Watch out, you don’t push me any further
You’re not the only one walking ‘round with a loaded gun
This little girl is capable of murder ‘cause you hurt her

Apr 18 · 1,901 notes · reblog




I watched this 4 minute video about how reintroducing wolves to Yellowstone park literally changed everything about the park and just sat there for another two minutes, mouth open and teary eyed and amazed. Definitely worth a watch. 

the world is awesome.

This made me teary eyed as well. It’s amazing.

Apr 18 · 17,729 notes · reblog

I aim to be
but my
hands still
and my voice
isn’t quite
— Michelle K., Earning Your Roar (via samprincesschester)
Apr 18 · 19,668 notes · reblog


no, dean, says everyone.

Apr 18 · 8,306 notes · reblog

Apr 18 · 10,067 notes · reblog


Chapter 1 // Chapter 16

Power is a lot like a real estate. It’s all about location, location, location. The closer you are to the source, the higher your property value.

Apr 18 · 414 notes · reblog

Apr 18 · 4,598 notes · reblog


Actias luna
Luna Moth
Second project for SI. I don’t like this one as much as my last one.


Actias luna

Luna Moth

Second project for SI. I don’t like this one as much as my last one.

Apr 18 · 351 notes · reblog

the last of us: left behind + concept art

Apr 17 · 4,286 notes · reblog


Torres del Paine National Park, Chile | val guzman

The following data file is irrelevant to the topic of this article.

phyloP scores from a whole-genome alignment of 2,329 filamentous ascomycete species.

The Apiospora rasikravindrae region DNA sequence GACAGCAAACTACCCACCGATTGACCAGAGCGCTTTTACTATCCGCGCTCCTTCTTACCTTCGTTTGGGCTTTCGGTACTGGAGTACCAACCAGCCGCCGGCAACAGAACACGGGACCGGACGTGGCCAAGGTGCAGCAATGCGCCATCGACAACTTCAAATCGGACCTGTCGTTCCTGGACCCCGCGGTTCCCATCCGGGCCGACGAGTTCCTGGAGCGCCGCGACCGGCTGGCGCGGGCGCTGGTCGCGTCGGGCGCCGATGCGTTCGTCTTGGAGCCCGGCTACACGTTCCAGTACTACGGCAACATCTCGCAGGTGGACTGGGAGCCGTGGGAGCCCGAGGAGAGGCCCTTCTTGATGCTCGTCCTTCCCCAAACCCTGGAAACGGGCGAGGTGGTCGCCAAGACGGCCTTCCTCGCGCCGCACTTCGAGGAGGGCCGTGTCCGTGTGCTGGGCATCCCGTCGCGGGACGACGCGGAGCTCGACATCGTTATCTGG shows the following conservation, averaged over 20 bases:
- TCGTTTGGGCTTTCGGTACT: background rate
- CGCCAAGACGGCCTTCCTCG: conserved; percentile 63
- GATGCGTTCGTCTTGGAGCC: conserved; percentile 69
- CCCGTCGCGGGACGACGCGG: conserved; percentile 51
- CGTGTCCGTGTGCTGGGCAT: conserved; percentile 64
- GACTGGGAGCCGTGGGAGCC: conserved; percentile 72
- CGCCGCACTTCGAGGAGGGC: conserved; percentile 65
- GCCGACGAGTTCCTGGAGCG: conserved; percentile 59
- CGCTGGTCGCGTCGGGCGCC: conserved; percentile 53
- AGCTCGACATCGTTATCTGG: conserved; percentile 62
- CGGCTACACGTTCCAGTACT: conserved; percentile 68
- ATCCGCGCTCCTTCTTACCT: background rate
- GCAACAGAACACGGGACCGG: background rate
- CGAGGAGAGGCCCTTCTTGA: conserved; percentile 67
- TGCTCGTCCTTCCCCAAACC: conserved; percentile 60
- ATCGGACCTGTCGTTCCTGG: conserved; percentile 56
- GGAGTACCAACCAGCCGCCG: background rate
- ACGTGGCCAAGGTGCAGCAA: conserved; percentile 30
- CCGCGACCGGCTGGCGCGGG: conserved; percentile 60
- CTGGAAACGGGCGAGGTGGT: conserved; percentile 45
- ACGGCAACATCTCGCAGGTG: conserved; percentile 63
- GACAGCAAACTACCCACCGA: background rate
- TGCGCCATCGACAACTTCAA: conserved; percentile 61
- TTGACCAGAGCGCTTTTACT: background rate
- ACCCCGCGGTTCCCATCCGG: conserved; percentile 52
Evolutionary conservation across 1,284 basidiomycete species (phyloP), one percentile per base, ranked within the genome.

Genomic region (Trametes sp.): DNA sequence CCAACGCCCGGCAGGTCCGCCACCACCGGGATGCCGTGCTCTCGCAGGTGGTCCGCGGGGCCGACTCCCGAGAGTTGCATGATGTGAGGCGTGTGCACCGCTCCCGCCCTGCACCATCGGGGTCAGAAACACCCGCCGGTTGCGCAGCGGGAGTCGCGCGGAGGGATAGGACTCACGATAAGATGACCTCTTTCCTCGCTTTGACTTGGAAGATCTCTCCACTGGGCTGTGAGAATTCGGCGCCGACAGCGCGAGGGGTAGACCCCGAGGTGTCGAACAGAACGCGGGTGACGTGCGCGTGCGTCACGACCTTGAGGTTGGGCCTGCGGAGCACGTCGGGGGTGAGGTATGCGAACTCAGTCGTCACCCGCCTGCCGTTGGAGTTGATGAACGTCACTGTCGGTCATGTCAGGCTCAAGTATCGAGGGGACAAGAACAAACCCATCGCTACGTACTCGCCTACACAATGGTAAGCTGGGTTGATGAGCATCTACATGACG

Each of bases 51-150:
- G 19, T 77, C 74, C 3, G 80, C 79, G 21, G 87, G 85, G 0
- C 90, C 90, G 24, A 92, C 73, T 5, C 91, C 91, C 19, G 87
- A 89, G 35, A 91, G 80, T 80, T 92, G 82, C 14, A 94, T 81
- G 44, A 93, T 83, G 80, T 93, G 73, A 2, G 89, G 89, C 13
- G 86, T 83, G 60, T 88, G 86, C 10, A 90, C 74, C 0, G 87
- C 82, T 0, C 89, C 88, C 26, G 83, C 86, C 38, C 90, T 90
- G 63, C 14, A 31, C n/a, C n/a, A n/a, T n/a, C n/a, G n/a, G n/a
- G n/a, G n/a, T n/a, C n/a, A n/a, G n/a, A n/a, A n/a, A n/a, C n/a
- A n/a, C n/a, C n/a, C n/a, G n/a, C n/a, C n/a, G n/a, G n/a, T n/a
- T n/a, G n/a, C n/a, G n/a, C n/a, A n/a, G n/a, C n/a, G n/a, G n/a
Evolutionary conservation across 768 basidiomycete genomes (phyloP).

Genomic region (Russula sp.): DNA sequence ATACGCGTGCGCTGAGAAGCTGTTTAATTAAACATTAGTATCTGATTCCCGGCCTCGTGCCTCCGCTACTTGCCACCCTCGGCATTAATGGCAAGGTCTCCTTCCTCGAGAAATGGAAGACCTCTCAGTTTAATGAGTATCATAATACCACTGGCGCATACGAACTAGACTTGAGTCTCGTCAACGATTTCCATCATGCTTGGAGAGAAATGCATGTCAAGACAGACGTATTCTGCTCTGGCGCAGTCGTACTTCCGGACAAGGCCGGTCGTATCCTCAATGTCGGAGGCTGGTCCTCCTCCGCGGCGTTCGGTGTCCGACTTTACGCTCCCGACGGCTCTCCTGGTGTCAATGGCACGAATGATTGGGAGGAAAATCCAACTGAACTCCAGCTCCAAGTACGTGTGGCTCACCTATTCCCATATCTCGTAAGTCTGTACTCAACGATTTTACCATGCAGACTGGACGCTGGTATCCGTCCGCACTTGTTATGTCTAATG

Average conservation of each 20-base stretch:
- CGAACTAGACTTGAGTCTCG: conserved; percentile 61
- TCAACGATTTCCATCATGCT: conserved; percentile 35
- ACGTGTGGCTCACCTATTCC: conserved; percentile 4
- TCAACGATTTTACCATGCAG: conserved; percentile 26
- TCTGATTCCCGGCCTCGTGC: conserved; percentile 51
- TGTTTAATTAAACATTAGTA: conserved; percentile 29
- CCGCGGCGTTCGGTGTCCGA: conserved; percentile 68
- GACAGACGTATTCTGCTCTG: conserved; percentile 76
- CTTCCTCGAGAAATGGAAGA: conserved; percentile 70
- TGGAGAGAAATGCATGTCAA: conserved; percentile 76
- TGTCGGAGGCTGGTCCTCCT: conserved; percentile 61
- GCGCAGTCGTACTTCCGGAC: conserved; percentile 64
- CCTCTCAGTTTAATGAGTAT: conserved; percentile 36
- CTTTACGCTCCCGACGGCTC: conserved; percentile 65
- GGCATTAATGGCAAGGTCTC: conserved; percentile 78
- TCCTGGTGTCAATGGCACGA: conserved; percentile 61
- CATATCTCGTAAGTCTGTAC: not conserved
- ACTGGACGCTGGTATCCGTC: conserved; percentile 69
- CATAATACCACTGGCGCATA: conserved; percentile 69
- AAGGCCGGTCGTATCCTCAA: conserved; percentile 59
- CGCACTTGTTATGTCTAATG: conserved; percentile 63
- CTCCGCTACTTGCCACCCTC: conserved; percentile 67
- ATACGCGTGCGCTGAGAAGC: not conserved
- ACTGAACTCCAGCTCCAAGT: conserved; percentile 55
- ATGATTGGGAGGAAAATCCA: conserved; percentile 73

Torres del Paine National Park, Chile | val guzman
Apr 17 · 2,142 notes · reblog

You’re my weak spot. And I’m yours.

Apr 17 · 3,662 notes · reblog

Sam + Dean (season 1)

Apr 17 · 2,151 notes · reblog

Apr 17 · 1,980 notes · reblog

Apr 17 · 15,204 notes · reblog


Gabriel García Márquez Dead: Nobel Prize-Winning Author Dies At 87 (TIMENew York Times)

Colombian Nobel laureate Gabriel García Márquez was the author of One Hundred Years of Solitude (1967), Autumn of the Patriarch (1975), Love in the Time of Cholera (1985), in addition to many other novels, short stories, and non-fiction works. In 1982 he received the Nobel Prize in Literature for “his novels and short stories, in which the fantastic and the realistic are combined in a richly composed world of imagination, reflecting a continent’s life and conflicts.” García Márquez, only the fourth of six Latin Americans to be awarded the literature prize since its inception in 1901, lamented: “they have taken into account the literature of the sub-continent and have awarded me as a way of awarding all of this literature.” In his acceptance speech, entitled “The Solitude of Latin America”, García Márquez addressed the postcolonial struggles of Latin American nations, and the willing embrace by European institutions of Latin American cultural expression but not its social realities:

Latin America neither wants, nor has any reason, to be a pawn without a will of its own; nor is it merely wishful thinking that its quest for independence and originality should become a Western aspiration. However, the navigational advances that have narrowed such distances between our Americas and Europe seem, conversely, to have accentuated our cultural remoteness. Why is the originality so readily granted us in literature so mistrustfully denied us in our difficult attempts at social change? Why think that the social justice sought by progressive Europeans for their own countries cannot also be a goal for Latin America, with different methods for dissimilar conditions? 

Apr 17 · 832 notes · reblog